How is the economy likely to affect Trump’s reelection chances?

Omar Al-Ubaydli
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The economy’s performance during the last year – rather than the cumulative performance during the last four – is a primary determinant of an incumbent US president’s reelection chances. In that respect, the coronavirus pandemic could not have come at a worse time for Donald Trump.

Can he still win the 2020 elections?

Like all American presidents, Trump is aware of voters’ economic myopia. In the pre-coronavirus world, he was saving some of his economy-enhancing tools for 2020 to boost his bid for reelection.

For example, Trump has gradually increased his verbal criticism of Federal Reserve Chair Jerome Powell’s failure to maintain low interest rates, with the rhetoric becoming especially sharp in 2019. Trump was seeking interest-rate cuts during 2020, much as Richard Nixon did in 1971 when his administration pressured the Federal Reserve into pursuing an expansionary monetary policy, helping secure Nixon’s reelection in 1972.

Trump was also pursuing a trade deal with China, ending the dispute that had slowed global economic growth for three years. And despite his highly fractious relationship with the Democrats, Trump always had the option of negotiating a large-scale infrastructure spending program with House Leader Nancy Pelosi if he was willing to make concessions on issues such as immigration.

Yet, like of all us, Trump’s 2020 plans were thrown into disarray by COVID-19, damaging his reelection prospects. Trump’s response indicates a fixation on short-term economic growth, in an effort to appease voters.

Initially, he dismissed the pandemic, and affirmed that business would go on as usual. Once cases began to increase, he refused lockdowns, having seen the immediate economic damage they wrought elsewhere. After accepting the need for a lockdown, he demanded a rapid reopening. Trump was also happy to support the economic aid packages proposed by the Democrat-controlled House, despite his stark political differences with House Speaker Nancy Pelosi. More recently, as COVID-19 cases have started to rise, Trump has rejected new lockdowns by claiming that the increase is purely an artefact of higher testing.

U.S. President Donald Trump speaks during a news conference at Trump National Golf Club in Bedminster, New Jersey, U.S., August 15, 2020. (Reuters)
U.S. President Donald Trump speaks during a news conference at Trump National Golf Club in Bedminster, New Jersey, U.S., August 15, 2020. (Reuters)

Unfortunately for Trump, his efforts have failed to prevent unprecedented contractions in US economic activity.

During the second quarter of 2020, unemployment soared from 3.5 percent to 14.7 percent, and the economy shrank at an annualized rate of 33 percent. If American voters’ historical emphasis on the near-term performance of the economy persists, then these figures paint a grim picture for Trump’s reelection bid. Ominously, election polls heavily favor Trump’s opponent, Joe Biden.

Trump’s speeches during the pandemic indicate that he anticipated this possibility, as he has been trying to attribute blame for the weakening economy to a variety of non-White House actors.

Those calling for lockdowns, including Democrats and the public health community, have been accused of willfully sabotaging the economy in an attempt to derail his presidency. Trump’s frequent refusal to wear masks in public is arguably his way of undermining those in favor of lockdowns, as it signals a wholesale rejection of their arguments, whatever scientific evidence they may rest on.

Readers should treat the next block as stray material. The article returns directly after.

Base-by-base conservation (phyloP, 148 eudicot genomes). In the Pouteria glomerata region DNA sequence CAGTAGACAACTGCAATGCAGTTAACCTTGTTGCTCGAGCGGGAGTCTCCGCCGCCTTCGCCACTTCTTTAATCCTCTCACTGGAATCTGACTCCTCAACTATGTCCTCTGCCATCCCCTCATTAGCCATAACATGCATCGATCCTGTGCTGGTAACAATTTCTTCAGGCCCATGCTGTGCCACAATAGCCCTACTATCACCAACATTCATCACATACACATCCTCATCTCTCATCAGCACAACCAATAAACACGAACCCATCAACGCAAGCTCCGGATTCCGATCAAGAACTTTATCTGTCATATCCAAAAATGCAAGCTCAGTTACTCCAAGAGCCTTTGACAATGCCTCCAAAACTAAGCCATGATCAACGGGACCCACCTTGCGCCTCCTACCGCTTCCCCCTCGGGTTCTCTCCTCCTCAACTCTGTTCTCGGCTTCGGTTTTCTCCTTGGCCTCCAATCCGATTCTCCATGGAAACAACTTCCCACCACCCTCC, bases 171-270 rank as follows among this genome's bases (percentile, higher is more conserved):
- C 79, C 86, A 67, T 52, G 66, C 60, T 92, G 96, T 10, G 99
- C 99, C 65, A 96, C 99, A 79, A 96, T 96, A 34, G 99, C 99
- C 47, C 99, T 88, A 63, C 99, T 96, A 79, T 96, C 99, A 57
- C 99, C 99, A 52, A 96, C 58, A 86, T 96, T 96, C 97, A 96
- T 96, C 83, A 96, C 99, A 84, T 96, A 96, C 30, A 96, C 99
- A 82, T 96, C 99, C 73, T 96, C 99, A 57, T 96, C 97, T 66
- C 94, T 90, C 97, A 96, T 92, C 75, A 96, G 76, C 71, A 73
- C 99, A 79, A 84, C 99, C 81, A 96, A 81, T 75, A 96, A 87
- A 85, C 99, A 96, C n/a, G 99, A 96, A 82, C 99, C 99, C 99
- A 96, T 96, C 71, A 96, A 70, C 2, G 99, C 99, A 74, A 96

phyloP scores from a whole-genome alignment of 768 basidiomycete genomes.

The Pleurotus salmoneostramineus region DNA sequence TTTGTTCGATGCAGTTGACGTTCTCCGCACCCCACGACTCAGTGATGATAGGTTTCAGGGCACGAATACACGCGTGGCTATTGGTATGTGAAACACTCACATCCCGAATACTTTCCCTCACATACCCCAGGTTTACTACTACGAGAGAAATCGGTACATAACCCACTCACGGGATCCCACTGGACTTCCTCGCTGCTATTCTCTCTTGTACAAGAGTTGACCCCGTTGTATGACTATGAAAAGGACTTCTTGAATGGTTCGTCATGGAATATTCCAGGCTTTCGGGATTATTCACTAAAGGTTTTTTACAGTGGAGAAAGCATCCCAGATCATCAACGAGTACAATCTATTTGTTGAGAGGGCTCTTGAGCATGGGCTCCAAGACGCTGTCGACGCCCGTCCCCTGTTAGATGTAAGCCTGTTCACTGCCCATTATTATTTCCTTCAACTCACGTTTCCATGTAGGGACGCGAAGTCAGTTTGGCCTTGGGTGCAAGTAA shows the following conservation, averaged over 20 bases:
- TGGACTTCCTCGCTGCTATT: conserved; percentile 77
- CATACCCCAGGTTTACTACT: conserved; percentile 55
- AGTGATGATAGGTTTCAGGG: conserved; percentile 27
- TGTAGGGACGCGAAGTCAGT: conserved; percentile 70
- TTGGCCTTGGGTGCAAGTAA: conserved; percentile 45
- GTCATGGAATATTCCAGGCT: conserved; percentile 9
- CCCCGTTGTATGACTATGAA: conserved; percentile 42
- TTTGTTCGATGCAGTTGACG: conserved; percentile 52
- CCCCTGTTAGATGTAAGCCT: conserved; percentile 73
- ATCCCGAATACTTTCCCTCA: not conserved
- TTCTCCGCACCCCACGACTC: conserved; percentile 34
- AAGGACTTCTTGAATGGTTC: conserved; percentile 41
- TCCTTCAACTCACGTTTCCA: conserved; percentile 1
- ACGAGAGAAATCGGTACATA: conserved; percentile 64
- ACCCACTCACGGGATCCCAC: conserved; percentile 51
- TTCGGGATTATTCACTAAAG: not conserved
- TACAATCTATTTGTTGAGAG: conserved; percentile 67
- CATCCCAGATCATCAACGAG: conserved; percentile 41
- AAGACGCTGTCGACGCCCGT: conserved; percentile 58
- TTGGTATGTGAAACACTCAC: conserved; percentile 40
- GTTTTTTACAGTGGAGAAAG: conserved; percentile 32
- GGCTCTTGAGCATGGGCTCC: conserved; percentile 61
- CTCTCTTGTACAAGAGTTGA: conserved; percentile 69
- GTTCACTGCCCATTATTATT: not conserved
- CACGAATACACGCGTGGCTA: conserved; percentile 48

China has been prominently accused by Trump of being the root cause of the crisis, and of amplifying the fallout through mismanagement. His decision to withdraw the US from the World Health Organization is a highly visible manifestation of this belief. Even the US’ longtime allies, the European Union, were tacitly apportioned blame when the US unilaterally suspended travel to Europe without prior coordination.

If we are to believe the polls, then this political strategy was partially successful until late May, as his position vis-à-vis Biden was largely stable. Since then, the gap has started to widen, and a key reason has been the emergence of clear international variation in success with dealing with the pandemic.

In March and April, every country in the world was devastated economically, no matter the policies it pursued, and so an American voter could reasonably have concluded that their worsening predicament was the result of extreme bad luck rather than policy failure.

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However, in May and June, European countries began to reopen their schools, restaurants, and professional sports leagues. Meanwhile, reopening schools seems a distant policy for most regions in the US, while Major League Baseball and the National Basketball Association have only just resumed play. These salient differences between the US and Europe make American voters actively question the government’s management of the crisis.

Politically speaking, the three months that remain until the November election are a lifetime, and so Trump still has an opportunity to right the ship, or an unforeseen scandal could scupper Biden’s presidential bid. Moreover, polls can be misleading: A 2016 Washington Post article had the headline “No candidate in recorded history has overcome Trump’s poll deficit this late.” Given the state of the economy, a Trump victory in 2020 will require a new dose of electoral magic.

Disclaimer: Views expressed by writers in this section are their own and do not reflect Al Arabiya English's point-of-view.